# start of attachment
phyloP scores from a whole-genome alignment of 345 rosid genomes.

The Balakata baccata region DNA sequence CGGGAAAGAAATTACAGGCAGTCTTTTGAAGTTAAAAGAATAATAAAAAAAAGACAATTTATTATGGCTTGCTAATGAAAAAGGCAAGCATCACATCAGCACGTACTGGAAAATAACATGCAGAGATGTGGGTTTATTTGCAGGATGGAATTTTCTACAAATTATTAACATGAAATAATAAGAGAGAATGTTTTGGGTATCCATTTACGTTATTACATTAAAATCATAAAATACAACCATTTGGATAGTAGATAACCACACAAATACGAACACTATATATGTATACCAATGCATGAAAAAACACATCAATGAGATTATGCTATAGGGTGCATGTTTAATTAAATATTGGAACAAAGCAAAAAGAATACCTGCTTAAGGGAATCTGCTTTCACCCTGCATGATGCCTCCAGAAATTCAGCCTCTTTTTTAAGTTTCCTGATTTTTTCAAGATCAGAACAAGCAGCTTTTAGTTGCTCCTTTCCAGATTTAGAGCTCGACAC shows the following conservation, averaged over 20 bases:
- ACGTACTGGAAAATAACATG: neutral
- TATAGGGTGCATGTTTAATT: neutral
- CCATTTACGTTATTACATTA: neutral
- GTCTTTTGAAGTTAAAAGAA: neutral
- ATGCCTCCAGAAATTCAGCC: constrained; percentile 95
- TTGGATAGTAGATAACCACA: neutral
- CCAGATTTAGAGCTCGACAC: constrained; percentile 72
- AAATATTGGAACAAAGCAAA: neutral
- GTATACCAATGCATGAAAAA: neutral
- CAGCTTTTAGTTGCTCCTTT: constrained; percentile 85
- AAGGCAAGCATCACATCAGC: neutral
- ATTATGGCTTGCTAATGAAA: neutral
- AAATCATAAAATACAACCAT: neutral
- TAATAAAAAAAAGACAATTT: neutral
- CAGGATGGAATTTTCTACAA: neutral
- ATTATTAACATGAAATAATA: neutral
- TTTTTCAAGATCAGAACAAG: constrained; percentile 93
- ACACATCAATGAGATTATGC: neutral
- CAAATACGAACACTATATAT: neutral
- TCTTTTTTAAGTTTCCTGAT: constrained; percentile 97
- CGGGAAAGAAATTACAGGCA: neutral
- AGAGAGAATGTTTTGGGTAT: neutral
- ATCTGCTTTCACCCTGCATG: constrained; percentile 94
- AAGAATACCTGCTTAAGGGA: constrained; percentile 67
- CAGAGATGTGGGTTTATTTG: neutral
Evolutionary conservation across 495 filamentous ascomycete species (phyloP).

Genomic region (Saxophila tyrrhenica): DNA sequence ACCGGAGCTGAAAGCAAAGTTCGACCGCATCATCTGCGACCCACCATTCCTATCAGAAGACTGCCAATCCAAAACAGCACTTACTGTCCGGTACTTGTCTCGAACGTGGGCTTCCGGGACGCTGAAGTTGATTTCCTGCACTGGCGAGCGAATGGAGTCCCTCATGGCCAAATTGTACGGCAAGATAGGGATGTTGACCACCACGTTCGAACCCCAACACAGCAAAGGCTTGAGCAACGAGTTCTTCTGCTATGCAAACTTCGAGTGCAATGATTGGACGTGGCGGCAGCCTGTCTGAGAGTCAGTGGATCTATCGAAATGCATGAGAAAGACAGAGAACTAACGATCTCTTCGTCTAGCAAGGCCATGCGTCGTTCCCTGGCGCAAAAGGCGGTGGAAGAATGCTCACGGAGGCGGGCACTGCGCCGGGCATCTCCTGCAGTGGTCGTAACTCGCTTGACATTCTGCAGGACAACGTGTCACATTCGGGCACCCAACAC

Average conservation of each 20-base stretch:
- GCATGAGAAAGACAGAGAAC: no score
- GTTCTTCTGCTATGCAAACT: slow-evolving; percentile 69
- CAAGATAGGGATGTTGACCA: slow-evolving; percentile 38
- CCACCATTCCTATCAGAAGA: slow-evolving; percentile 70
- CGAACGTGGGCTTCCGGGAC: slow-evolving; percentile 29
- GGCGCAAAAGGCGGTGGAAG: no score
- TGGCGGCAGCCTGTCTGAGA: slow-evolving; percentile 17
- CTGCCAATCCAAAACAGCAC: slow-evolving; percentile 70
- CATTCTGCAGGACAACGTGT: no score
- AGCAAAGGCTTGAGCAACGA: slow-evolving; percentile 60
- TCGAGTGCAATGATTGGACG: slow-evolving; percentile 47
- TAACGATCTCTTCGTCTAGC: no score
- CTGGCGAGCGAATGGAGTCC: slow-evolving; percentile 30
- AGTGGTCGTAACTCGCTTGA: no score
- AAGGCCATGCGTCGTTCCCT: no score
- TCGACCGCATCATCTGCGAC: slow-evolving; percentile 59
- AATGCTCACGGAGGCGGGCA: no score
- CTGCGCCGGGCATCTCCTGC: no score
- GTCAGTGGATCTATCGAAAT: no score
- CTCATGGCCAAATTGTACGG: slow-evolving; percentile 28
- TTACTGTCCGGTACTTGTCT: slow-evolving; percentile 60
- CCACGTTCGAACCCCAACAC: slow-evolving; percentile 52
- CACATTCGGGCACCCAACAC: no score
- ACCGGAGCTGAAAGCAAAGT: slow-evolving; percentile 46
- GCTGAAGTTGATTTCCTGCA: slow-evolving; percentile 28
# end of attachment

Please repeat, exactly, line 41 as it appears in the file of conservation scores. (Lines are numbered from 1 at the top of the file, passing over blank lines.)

- TCGAGTGCAATGATTGGACG: slow-evolving; percentile 47